FOMC Minutes: Some Inferences to Draw

October 12, 2010

On the key question about whether to launch QE2, the majority of U.S. monetary policy makers were predisposed to doing such, but a wait-and-see camp was larger than just Tom Hoenig, who continued to dissent in favor of a 25-basis point rate increase.  In the key passage below, “several” constitutes more people than “some,” the term “some” means more than one, and those itching to launch QE2 did not appear averse to taking action at the following meeting scheduled for November 3.  In the key sentences below, bolding was added by this blogger.  In Fed-speak, the use of “soon” has in the past meant at the soonest scheduled opportunity.

In light of the considerable uncertainty about the current trajectory for the economy, some members saw merit in accumulating further information before reaching a decision about providing additional monetary stimulus. In addition, members wanted to consider further the most effective framework for calibrating and communicating any additional steps to provide such stimulus. Several members noted that unless the pace of economic recovery strengthened or underlying inflation moved back toward a level consistent with the Committee’s mandate, they would consider it appropriate to take action soon.

One consideration that seems to separate hawks from doves regarding QE2 is whether conditions must improve to prevent taking action (doves) or worsen in order to justify new stimulus (hawks).

QE2 would be a major step and a controversial one.  Ideally, policymakers would want to have a good consensus before acting.  The wish for a show of near unanimity may delay action beyond November.  It’s a matter of group dynamics that will dictate the choice, rather than strictly economic trends.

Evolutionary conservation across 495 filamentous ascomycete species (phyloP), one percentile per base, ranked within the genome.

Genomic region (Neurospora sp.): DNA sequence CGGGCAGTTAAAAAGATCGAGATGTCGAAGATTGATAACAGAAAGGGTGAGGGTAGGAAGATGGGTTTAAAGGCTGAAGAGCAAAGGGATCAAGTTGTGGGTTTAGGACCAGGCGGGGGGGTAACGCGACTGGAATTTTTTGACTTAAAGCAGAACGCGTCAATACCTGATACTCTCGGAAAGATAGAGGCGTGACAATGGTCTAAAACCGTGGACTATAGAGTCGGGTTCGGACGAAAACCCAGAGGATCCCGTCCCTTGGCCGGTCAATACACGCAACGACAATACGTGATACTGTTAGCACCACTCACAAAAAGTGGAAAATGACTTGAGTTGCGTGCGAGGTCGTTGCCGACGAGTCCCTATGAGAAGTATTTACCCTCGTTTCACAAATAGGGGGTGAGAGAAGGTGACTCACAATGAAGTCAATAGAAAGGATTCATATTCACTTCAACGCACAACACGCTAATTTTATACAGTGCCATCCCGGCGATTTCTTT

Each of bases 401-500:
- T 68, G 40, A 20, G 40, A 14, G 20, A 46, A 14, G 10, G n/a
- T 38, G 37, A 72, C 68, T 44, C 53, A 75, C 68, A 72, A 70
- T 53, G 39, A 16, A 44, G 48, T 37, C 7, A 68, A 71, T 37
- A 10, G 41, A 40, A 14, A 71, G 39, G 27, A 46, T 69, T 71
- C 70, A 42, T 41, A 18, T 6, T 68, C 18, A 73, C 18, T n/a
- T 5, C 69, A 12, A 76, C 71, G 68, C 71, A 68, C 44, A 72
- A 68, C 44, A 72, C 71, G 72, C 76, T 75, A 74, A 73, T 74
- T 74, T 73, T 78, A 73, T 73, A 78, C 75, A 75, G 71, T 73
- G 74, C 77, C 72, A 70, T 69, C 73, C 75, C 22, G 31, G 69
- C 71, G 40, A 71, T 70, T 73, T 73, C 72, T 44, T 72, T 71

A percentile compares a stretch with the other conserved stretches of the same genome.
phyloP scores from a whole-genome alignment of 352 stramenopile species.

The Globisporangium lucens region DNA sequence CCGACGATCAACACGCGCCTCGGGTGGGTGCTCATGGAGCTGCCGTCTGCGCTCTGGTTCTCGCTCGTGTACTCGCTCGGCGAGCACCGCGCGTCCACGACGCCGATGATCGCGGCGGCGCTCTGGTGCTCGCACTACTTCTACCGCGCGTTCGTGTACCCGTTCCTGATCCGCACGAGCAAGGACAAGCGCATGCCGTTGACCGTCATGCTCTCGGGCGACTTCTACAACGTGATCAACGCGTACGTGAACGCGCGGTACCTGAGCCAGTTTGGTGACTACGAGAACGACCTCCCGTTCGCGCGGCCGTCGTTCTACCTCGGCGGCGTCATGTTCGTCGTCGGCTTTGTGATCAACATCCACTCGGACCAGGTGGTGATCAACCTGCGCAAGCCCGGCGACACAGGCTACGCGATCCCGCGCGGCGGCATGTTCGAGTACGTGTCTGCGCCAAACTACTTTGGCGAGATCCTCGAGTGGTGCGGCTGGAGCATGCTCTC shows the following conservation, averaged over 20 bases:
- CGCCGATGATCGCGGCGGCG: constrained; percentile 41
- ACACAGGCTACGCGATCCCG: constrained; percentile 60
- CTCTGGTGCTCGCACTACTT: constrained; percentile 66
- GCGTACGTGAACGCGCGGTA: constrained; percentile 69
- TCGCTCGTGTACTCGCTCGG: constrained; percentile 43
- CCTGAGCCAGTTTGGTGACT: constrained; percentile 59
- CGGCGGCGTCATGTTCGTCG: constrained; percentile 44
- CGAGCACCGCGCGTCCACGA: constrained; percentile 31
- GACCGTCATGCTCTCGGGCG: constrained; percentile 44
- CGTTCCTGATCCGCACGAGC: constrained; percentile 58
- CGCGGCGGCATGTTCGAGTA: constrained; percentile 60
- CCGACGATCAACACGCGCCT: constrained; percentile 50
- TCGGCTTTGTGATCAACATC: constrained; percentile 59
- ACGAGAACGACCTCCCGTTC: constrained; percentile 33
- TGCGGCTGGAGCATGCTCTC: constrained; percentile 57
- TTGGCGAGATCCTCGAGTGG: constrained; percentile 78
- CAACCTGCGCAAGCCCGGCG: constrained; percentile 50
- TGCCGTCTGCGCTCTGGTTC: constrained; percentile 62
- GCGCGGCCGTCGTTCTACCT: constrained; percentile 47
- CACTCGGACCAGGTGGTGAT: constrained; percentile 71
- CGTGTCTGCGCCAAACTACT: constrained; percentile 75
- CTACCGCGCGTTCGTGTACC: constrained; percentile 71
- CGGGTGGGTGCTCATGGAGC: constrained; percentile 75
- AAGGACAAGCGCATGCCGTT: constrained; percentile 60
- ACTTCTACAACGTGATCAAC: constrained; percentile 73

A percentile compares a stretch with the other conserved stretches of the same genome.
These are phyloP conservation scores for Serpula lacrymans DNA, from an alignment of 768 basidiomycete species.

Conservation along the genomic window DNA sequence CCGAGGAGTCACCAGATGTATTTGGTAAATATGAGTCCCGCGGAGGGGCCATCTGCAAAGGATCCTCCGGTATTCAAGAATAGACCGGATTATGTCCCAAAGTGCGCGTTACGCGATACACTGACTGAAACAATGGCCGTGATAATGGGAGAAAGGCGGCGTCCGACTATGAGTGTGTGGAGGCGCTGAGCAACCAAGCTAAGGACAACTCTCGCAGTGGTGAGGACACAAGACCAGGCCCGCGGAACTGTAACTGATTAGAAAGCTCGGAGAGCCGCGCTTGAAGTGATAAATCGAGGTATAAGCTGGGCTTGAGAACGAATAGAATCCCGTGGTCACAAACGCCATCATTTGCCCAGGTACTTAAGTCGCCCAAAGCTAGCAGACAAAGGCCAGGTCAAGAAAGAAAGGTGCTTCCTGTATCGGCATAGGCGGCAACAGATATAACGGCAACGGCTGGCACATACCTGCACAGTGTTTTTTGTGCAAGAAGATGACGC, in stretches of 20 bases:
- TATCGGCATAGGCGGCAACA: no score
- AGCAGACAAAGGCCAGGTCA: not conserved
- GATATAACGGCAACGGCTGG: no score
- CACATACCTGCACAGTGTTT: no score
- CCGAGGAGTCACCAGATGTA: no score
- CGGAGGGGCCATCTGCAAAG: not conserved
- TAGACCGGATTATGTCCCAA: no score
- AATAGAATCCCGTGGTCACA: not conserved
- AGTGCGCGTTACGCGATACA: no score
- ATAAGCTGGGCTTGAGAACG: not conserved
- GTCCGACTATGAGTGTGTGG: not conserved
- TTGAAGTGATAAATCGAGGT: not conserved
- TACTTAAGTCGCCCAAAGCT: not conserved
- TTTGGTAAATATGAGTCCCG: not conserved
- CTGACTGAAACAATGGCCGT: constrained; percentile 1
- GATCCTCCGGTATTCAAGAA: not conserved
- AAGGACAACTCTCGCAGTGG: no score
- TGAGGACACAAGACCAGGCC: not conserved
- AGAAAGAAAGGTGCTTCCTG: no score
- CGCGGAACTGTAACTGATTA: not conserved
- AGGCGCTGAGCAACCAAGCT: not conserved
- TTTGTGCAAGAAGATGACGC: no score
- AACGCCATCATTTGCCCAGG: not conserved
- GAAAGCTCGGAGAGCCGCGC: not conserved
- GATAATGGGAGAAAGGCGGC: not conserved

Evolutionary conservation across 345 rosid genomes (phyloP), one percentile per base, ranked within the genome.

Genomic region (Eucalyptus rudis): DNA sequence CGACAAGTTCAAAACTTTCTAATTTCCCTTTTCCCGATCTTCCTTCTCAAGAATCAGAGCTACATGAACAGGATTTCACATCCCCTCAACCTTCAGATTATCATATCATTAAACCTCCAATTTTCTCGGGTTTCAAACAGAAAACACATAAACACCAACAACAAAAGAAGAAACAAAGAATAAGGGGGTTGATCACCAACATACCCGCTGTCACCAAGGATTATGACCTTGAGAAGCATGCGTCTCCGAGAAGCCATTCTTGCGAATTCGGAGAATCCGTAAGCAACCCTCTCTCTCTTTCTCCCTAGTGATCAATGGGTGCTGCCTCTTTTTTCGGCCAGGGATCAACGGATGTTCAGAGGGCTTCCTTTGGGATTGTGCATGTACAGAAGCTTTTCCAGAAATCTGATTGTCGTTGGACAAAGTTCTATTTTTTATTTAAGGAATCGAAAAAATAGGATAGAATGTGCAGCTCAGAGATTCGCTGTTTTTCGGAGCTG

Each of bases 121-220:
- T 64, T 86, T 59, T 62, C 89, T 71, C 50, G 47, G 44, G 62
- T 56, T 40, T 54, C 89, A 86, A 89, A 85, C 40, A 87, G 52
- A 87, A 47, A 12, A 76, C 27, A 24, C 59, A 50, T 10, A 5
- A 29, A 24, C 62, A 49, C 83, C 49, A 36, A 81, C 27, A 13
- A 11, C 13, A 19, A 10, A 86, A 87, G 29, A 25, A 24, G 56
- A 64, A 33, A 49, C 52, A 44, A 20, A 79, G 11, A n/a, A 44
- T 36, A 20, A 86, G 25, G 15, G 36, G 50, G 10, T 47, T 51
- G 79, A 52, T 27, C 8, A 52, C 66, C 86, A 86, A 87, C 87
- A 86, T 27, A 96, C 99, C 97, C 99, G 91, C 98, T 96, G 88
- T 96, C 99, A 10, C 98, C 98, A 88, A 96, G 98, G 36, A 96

True to form, the minutes avoid comment on the weak dollar and only allude to currency wars with observations that the Bank of Japan had intervened in mid-September and that the yen had fallen in immediate response.  The yen of course bounced back, and the trade weighted dollar has lost nearly 4% since the September 21 meeting, which if sustained would deliver about as much stimulus as a 40 basis point decline in short-term interest rates.  With the U.S. Fed funds rate at 0.25% or less since December 2008, even thinking of a reduction in short-term rates is a non-starter.  Monetary stimulus can be delivered either by stimulating the monetary base through quantitative easing or by depreciating the dollar.  The second channel is in fact happening and may persuade Fed officials to stay in wait-and-see mode.  Alternatively, the market has been expecting QE2 in November.  The juxtaposition of a right turn in government on November 2, a Fed surprise the next day in which QE2 is not undertaken, and the onset of the critical end-of-year shopping season might scare Fed officials enough for them not to risk how markets and the economy would react to a decision not to change monetary policy.

Fed officials have a very difficult decision to make.  They will need to not only get the economics correct but also the game theory element of the process.

Copyright Larry Greenberg 2010.  All rights reserved.  No redistribution without express permission.



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